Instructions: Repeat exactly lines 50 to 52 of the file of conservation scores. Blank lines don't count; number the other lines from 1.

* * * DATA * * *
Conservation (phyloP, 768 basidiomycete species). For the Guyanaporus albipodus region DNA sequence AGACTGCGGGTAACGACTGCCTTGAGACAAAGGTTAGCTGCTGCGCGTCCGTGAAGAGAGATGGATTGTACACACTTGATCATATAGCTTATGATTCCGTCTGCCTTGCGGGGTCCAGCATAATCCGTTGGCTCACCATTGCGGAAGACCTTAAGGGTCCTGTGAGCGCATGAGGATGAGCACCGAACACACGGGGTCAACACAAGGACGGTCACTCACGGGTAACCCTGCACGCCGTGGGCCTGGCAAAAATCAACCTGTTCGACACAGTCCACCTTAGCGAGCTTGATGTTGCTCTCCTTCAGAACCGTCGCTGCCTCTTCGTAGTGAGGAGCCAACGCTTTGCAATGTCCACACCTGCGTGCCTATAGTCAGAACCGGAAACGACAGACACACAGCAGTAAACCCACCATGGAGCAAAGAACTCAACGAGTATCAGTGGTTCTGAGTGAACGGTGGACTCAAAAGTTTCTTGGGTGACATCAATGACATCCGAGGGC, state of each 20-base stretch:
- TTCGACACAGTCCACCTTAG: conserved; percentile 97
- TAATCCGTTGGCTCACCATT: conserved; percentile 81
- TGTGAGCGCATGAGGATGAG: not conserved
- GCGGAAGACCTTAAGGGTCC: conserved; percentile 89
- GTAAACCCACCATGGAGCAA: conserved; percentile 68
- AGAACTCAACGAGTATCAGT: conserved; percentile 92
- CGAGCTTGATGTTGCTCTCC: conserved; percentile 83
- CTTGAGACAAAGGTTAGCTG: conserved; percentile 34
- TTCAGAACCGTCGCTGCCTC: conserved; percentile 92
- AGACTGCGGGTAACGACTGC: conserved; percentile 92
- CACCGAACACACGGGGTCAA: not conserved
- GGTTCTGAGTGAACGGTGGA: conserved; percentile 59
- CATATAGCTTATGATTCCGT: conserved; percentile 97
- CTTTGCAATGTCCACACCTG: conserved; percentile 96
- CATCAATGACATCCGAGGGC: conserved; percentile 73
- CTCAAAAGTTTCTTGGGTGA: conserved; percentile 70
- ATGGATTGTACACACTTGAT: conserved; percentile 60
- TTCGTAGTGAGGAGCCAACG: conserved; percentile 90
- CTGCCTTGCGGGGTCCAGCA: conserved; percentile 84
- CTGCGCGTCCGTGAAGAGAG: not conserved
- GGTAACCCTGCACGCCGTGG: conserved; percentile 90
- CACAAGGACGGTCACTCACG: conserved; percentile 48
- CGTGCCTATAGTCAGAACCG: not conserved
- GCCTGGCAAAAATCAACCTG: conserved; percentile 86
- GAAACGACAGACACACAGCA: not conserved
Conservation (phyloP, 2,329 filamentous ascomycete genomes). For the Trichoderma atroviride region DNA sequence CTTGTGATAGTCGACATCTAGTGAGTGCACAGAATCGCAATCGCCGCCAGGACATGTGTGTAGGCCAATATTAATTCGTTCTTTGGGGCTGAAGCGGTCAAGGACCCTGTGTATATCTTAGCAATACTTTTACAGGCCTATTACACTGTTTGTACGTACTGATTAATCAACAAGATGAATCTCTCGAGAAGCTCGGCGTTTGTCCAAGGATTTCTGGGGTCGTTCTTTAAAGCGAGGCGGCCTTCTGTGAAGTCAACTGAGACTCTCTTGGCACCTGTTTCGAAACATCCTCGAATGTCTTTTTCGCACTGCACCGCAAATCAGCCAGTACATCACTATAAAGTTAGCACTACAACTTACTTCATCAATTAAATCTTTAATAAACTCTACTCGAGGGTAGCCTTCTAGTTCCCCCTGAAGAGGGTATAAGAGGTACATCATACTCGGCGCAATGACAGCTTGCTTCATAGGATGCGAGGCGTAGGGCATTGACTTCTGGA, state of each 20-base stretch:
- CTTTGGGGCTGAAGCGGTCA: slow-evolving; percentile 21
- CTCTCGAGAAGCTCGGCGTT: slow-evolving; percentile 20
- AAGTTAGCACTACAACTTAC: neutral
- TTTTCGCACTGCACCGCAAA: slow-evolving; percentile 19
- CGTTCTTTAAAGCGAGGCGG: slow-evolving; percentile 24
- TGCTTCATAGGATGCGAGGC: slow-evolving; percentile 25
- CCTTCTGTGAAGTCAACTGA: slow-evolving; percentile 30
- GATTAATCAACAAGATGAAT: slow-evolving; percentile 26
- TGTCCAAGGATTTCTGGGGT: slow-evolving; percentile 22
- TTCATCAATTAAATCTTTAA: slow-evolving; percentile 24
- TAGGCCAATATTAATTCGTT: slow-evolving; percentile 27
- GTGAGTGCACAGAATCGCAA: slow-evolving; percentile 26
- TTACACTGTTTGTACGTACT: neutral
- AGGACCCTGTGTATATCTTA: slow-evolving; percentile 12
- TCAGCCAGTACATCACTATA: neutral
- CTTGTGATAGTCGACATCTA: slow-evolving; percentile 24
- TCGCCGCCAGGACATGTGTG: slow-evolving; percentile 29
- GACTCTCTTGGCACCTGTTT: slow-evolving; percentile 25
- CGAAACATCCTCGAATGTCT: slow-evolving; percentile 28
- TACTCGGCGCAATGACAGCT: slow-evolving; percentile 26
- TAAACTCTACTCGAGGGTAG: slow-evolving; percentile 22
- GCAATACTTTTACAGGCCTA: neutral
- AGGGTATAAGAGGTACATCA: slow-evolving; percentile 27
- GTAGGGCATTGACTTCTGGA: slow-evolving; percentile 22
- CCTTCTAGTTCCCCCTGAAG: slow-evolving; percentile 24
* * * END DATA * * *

- AGGGTATAAGAGGTACATCA: slow-evolving; percentile 27
- GTAGGGCATTGACTTCTGGA: slow-evolving; percentile 22
- CCTTCTAGTTCCCCCTGAAG: slow-evolving; percentile 24